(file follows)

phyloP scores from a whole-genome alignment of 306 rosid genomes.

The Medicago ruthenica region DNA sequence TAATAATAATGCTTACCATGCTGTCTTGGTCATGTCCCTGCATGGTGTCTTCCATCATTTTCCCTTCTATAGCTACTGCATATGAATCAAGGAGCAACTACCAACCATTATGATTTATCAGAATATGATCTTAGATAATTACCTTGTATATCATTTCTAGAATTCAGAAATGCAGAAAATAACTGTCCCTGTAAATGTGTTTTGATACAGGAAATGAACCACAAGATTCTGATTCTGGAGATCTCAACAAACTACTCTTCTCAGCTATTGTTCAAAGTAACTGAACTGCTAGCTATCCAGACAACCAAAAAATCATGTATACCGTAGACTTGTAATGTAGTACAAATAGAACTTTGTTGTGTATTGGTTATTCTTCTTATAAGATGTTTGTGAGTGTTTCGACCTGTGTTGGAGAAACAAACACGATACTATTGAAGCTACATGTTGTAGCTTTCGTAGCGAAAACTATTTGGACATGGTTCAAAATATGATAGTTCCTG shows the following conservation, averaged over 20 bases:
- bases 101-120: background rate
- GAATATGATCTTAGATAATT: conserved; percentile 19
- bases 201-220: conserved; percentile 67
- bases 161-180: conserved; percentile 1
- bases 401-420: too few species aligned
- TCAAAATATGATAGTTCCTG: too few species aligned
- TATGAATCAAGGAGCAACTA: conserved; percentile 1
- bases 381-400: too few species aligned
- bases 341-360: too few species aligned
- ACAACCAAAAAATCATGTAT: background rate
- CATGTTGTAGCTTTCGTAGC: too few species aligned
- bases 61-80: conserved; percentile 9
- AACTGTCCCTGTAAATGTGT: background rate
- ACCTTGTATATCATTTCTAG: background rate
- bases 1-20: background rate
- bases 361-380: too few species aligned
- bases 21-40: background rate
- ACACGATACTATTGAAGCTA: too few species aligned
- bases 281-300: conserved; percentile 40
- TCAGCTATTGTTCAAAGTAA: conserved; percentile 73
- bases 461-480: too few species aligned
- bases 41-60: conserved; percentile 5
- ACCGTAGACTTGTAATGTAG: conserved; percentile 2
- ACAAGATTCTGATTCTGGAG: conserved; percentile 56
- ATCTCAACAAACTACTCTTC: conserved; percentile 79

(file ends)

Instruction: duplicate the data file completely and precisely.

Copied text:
phyloP scores from a whole-genome alignment of 306 rosid genomes.

The Medicago ruthenica region DNA sequence TAATAATAATGCTTACCATGCTGTCTTGGTCATGTCCCTGCATGGTGTCTTCCATCATTTTCCCTTCTATAGCTACTGCATATGAATCAAGGAGCAACTACCAACCATTATGATTTATCAGAATATGATCTTAGATAATTACCTTGTATATCATTTCTAGAATTCAGAAATGCAGAAAATAACTGTCCCTGTAAATGTGTTTTGATACAGGAAATGAACCACAAGATTCTGATTCTGGAGATCTCAACAAACTACTCTTCTCAGCTATTGTTCAAAGTAACTGAACTGCTAGCTATCCAGACAACCAAAAAATCATGTATACCGTAGACTTGTAATGTAGTACAAATAGAACTTTGTTGTGTATTGGTTATTCTTCTTATAAGATGTTTGTGAGTGTTTCGACCTGTGTTGGAGAAACAAACACGATACTATTGAAGCTACATGTTGTAGCTTTCGTAGCGAAAACTATTTGGACATGGTTCAAAATATGATAGTTCCTG shows the following conservation, averaged over 20 bases:
- bases 101-120: background rate
- GAATATGATCTTAGATAATT: conserved; percentile 19
- bases 201-220: conserved; percentile 67
- bases 161-180: conserved; percentile 1
- bases 401-420: too few species aligned
- TCAAAATATGATAGTTCCTG: too few species aligned
- TATGAATCAAGGAGCAACTA: conserved; percentile 1
- bases 381-400: too few species aligned
- bases 341-360: too few species aligned
- ACAACCAAAAAATCATGTAT: background rate
- CATGTTGTAGCTTTCGTAGC: too few species aligned
- bases 61-80: conserved; percentile 9
- AACTGTCCCTGTAAATGTGT: background rate
- ACCTTGTATATCATTTCTAG: background rate
- bases 1-20: background rate
- bases 361-380: too few species aligned
- bases 21-40: background rate
- ACACGATACTATTGAAGCTA: too few species aligned
- bases 281-300: conserved; percentile 40
- TCAGCTATTGTTCAAAGTAA: conserved; percentile 73
- bases 461-480: too few species aligned
- bases 41-60: conserved; percentile 5
- ACCGTAGACTTGTAATGTAG: conserved; percentile 2
- ACAAGATTCTGATTCTGGAG: conserved; percentile 56
- ATCTCAACAAACTACTCTTC: conserved; percentile 79